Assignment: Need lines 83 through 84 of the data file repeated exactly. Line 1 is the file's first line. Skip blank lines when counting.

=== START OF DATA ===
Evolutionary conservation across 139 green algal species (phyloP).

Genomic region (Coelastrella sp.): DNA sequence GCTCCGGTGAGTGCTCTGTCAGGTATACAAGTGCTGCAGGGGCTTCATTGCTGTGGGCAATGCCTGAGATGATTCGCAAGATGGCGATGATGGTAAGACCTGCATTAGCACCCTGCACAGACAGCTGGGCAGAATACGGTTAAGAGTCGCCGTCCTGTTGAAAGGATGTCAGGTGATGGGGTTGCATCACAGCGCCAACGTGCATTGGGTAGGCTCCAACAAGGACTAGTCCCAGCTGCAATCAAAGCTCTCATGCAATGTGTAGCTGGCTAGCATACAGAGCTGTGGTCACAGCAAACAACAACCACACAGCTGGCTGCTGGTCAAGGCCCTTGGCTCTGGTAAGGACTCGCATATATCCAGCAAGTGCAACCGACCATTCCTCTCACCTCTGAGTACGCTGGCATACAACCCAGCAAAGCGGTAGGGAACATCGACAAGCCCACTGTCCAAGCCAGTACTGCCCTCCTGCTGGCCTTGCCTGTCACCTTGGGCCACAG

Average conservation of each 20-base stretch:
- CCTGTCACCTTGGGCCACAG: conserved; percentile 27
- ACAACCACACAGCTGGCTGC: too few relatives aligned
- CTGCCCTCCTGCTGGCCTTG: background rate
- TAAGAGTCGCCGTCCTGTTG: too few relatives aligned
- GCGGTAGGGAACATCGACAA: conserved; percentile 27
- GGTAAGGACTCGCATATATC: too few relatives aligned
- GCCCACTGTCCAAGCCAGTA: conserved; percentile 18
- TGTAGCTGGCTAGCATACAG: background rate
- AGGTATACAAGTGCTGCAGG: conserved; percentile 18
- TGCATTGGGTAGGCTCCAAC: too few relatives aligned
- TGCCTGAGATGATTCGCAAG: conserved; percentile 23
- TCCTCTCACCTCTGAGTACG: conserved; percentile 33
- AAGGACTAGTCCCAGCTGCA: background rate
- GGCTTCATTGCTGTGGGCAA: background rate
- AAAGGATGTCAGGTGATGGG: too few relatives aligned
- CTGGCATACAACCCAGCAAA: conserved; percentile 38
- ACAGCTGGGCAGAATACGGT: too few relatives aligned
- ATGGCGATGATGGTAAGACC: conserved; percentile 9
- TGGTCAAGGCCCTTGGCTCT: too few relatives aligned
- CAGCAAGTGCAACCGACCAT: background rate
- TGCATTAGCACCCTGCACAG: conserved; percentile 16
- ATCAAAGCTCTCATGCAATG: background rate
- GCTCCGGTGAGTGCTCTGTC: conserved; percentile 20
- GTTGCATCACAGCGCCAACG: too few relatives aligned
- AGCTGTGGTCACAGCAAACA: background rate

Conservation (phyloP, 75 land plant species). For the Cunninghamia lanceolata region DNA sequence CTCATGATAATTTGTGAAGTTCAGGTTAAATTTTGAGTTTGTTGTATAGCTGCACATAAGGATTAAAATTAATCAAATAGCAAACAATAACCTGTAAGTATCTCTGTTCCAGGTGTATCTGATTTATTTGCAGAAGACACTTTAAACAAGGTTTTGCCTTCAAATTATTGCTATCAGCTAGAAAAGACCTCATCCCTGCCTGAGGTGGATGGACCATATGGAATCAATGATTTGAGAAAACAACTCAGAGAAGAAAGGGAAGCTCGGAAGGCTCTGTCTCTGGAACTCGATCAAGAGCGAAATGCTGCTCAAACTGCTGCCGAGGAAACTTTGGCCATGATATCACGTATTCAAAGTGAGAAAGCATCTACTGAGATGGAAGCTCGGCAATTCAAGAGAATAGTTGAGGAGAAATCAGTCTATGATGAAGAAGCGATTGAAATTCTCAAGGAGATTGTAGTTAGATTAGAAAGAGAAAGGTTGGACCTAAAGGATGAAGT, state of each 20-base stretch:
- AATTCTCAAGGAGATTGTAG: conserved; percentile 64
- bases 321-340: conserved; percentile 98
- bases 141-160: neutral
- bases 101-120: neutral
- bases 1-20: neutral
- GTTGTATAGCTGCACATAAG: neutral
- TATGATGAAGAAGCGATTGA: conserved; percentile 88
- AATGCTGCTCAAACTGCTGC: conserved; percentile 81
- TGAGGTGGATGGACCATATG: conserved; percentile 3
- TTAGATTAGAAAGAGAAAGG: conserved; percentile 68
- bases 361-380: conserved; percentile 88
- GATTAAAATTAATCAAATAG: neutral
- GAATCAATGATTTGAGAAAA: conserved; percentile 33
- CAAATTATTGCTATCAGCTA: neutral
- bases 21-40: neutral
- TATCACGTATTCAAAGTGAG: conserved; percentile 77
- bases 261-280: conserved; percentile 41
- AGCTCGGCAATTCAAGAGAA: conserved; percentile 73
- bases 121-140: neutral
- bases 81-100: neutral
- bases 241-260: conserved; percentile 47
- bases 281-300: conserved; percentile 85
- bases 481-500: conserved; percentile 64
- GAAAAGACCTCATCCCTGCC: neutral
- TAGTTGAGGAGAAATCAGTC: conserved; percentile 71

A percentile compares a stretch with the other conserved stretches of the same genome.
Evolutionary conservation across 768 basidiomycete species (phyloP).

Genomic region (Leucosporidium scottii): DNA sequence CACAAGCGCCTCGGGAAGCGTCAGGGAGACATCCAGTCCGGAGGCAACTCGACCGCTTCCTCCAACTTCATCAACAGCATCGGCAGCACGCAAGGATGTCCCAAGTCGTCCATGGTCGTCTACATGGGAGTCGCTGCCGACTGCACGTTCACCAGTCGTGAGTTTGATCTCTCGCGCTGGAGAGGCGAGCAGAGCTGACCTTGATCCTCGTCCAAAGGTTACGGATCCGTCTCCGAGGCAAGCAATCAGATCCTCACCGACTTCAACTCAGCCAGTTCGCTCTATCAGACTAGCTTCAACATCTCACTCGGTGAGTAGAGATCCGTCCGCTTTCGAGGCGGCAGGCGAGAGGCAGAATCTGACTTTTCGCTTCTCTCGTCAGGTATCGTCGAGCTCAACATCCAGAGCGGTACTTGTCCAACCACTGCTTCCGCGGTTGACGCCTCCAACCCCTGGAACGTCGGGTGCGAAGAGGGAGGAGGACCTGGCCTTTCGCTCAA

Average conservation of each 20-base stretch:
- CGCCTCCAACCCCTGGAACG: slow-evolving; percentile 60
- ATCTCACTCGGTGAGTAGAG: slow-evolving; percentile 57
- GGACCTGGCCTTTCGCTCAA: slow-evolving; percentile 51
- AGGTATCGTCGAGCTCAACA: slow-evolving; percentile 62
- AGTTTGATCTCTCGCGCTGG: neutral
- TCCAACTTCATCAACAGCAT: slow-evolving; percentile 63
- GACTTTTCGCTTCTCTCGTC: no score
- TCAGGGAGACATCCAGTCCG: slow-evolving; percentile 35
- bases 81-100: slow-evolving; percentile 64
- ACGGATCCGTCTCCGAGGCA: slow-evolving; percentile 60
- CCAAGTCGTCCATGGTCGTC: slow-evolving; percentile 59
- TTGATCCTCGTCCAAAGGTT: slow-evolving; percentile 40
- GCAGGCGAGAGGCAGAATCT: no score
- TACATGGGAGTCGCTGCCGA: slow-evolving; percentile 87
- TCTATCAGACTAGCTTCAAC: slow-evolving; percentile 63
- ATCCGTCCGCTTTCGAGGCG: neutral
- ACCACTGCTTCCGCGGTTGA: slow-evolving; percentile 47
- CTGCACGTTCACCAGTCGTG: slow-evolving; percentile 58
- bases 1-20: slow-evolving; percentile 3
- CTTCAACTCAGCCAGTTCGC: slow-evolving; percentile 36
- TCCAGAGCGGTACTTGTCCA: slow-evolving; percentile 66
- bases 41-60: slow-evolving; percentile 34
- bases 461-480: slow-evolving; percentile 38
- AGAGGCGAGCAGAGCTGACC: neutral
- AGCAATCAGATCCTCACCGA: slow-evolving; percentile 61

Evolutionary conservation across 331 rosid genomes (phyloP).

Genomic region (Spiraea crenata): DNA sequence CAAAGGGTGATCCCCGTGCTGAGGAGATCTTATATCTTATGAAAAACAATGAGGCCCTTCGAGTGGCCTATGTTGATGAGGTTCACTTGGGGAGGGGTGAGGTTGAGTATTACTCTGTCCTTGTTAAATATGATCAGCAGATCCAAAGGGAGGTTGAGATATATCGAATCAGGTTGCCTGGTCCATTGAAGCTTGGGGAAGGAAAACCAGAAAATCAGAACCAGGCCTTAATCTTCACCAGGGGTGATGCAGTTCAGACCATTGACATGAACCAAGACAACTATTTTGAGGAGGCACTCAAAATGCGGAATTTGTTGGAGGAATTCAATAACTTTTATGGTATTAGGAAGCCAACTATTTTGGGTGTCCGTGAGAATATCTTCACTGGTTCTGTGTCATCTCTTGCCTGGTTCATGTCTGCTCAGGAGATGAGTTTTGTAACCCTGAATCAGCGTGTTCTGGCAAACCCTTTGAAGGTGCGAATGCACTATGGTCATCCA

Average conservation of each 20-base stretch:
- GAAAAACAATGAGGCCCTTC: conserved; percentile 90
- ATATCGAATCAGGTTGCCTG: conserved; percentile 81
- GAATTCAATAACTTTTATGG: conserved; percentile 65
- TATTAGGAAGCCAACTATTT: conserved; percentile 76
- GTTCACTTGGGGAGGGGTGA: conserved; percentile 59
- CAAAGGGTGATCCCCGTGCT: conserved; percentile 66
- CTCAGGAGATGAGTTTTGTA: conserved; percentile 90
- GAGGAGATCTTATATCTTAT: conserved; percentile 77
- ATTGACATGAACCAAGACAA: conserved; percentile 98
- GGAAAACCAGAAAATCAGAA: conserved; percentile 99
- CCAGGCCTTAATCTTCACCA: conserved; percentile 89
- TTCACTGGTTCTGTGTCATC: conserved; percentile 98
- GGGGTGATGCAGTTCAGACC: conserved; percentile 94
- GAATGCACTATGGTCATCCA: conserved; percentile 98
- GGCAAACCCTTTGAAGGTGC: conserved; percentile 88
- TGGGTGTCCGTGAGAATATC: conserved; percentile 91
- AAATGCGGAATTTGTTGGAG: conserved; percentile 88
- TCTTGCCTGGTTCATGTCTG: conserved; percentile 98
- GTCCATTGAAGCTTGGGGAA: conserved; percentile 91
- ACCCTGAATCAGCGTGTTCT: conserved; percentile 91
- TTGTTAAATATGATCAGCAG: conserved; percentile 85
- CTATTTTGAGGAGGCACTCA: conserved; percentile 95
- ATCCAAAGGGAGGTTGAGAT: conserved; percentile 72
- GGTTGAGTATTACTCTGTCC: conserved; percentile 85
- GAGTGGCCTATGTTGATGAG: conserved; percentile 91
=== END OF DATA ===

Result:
- AGCAATCAGATCCTCACCGA: slow-evolving; percentile 61

Evolutionary conservation across 331 rosid genomes (phyloP).